By Jeff Salter
In the 29 months I’ve been on this group blog, 4F1H, I’ve already written two father’s day columns.
In 2011, it was dedicated to my father, Simon A. Salter [1920-2003] and included a poem I wrote for him while he was still living.
In 2012, it was dedicated to my father-in-law, Charles A. Williams [1925-2008] and included a poem I wrote for him while he was still living.
So, I’m a bit at a loss how to tackle the subject any differently. I’m meeting new folks in cyberspace practically every day, so it’s quite possible that many of you never saw either of these previous tributes to the men who have been dads to me. I hope you’ll check out one or both … and get a sense of how I felt about these men in my life. [I never met either of my grandfathers, since both died before I was born, so I don’t have any of those experiences to share.]
My tribute to their generation
Something that is new, however, is my recently published tribute to the greatest generation, which definitely included both my father and father-in-law. In fact, some of their characteristics and/or experiences inspired characters in my new novel, Called to Arms Again. My story celebrates the spirit, patriotism, and grit of the people who struggled to survive during the Great Depression and sacrificed – abroad and at home – during World War II. It’s only $2.99 on:
Barnes & Noble,
or at my publisher’s website (in a variety of e-formats) — AstraeaPress.com,
Funny, Jeff, you have the original opening of my post for this week in your post:I haven’t much else to say father-wise and I never knew either of my grandfathers; both died before I was born.
I decided on a bit of a different angle,(fortunately!).
My copy of “Called to Arms Again” sits here on my Kindle for PC , awaiting a little peace on the home front!
I enjoyed the poems last year.Very nice indeed.
Thank you, Tonette. Hope your schedule settled enough for you to soon start reading C2AA.
[Sorry I borrowed your opening lines! You know what they say about great minds …]
How nice of you to honor the men who played such important roles in your life. What a shame you weren’t able to meet either of your grandfathers.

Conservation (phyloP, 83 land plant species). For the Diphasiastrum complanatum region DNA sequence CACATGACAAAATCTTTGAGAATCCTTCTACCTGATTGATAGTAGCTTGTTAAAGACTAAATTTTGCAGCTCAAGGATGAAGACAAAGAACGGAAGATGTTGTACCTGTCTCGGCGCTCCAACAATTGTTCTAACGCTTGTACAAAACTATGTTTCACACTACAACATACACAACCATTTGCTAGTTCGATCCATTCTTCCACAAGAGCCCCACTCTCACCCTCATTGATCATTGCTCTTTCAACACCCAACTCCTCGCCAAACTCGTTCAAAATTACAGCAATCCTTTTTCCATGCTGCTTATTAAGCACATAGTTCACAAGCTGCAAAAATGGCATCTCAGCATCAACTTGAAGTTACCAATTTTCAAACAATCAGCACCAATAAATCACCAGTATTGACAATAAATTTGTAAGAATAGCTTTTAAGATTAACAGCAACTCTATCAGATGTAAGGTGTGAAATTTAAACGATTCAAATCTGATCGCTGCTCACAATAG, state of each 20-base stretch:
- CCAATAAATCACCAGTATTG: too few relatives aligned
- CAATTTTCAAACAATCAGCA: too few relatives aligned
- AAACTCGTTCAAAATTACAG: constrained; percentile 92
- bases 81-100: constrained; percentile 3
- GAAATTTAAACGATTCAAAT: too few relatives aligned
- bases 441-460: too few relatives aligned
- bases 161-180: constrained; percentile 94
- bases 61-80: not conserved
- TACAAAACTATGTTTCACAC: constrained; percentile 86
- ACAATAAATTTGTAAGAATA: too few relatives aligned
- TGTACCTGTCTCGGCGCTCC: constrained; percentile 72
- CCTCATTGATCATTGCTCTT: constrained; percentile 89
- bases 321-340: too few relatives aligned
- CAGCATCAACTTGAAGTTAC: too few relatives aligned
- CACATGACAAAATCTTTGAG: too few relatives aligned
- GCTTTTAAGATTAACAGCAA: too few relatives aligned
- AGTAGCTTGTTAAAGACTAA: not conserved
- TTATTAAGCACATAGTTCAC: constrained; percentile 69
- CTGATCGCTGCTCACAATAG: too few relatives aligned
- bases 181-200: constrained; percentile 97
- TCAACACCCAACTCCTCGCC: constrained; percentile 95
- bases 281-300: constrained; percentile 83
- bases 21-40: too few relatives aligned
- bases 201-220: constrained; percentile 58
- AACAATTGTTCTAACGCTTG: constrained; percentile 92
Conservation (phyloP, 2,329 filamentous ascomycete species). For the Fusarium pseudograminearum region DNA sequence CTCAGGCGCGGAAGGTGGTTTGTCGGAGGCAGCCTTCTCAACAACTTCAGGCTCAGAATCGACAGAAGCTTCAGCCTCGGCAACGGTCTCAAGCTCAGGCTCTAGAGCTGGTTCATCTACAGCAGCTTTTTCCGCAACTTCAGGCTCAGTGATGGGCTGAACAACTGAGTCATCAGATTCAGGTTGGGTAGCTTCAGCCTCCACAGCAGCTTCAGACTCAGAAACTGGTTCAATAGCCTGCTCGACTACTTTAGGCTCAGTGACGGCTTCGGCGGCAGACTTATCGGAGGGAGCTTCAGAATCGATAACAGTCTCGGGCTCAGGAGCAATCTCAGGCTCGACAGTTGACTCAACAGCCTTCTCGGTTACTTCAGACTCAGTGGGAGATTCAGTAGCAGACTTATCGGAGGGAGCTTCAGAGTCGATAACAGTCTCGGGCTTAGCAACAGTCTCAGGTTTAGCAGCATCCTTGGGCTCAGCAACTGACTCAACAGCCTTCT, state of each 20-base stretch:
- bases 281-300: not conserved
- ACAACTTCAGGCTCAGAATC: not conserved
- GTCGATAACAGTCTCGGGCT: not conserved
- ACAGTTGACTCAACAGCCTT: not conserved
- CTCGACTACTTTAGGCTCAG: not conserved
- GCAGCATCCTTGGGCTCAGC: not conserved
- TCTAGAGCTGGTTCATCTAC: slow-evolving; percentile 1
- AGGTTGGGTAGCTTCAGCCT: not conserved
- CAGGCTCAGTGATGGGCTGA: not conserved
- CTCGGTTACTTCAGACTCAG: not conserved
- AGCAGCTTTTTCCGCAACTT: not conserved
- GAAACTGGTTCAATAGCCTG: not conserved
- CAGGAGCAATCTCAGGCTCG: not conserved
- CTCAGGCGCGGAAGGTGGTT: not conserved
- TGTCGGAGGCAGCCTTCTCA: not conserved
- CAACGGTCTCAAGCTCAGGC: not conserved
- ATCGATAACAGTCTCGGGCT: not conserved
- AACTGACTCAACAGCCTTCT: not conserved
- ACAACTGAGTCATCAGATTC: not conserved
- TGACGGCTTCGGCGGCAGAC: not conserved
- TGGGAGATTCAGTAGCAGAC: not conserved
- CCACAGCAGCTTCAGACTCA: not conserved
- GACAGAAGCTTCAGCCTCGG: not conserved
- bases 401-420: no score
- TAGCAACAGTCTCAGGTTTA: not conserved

Wonderful to see you here, Karen/Ariella.
All my life, as I saw other kids interacting with their grandfathers, I wondered, “what would that be like?” My dad’s dad died a couple months before he was born in 1920; my mom’s dad died a couple of months before I was born in 1950.
I had two grand MOTHERS, but one was about 100 miles away and mostly bedridden on the relatively few occasions that we did see her.
Congratulations on the “almost” 30 months anniversary!!
I’d better check up on your previous “fathers day” posts 🙂
Yep, our very first 4F1H post was the last day of Jan. in 2011.
Just imagine all the pithy commentary you’ve missed. LOL
I’ve decided that one of the best things we can do to honor those who have gone before us is to remember them in vibrant and dynamic ways, not just as shadows or memories. Using those we have loved as the basis for characters that will live on…that’s a special tribute. I’m working on a story that moves a young girl from the deep south to Montana’s Bitterroot Valley, and though there’s no character in the story based on her, the setting is wholly inspired by my grandmother who grew up there and shared her love of that place with me. Kudos, Jeff, on honoring the men who helped shape you into the man you are! (So which one do we blame for your chocolate addiction?) 😉
I greatly appreciate your kind words, Heather. Thanks.
Interestingly, my F-I-L inspired a significant character who has appeared in THREE of my novels (so far). Two are unpublished, but one of those I hope to overhaul enough to sub to AP later this year. My F-I-L did not live long enough to read the third novel featuring “his” character, but he did read — and seemed to genuinely enjoy the portrayals — in the first two ms.
What you’re doing, working a story around a time/place specific to a loved one, is very important and will be valued by not only those who knew those people/places … but by students of cultural history.
As for your question: neither my Dad or F-I-L were big on sweets … so I guess I got that gene elsewhere. Ha.
One day, Jeff’s granddaughter, Jenna, will be able to write that SHE got her M&M gene from HER grandfather! Jeff did pass on his chocoholic gene to both of his children!!
LOL, Denise. That would be quite TRUE. However, where did I get that gene? Must have been from YOUR mom!
I can’t decide if they are passing blame or credit!!!
Oh Denise, and let me tell you she’s in heaven in the US with that M&M gene !!! We couldn’t believe how much M&Ms in various forms there were to buy!!!!!! AND THE M&M SHOPS !!!! *sigh* …. unfortunately I was “only” allowed to buy a cup …
AND LOL at Jeff for blaming Denise’s mum for getting the gene …. that’s hilarious!
well, Iris, I get the blame for everything else. Ha.
LOL … isnt that your prerogative as a man
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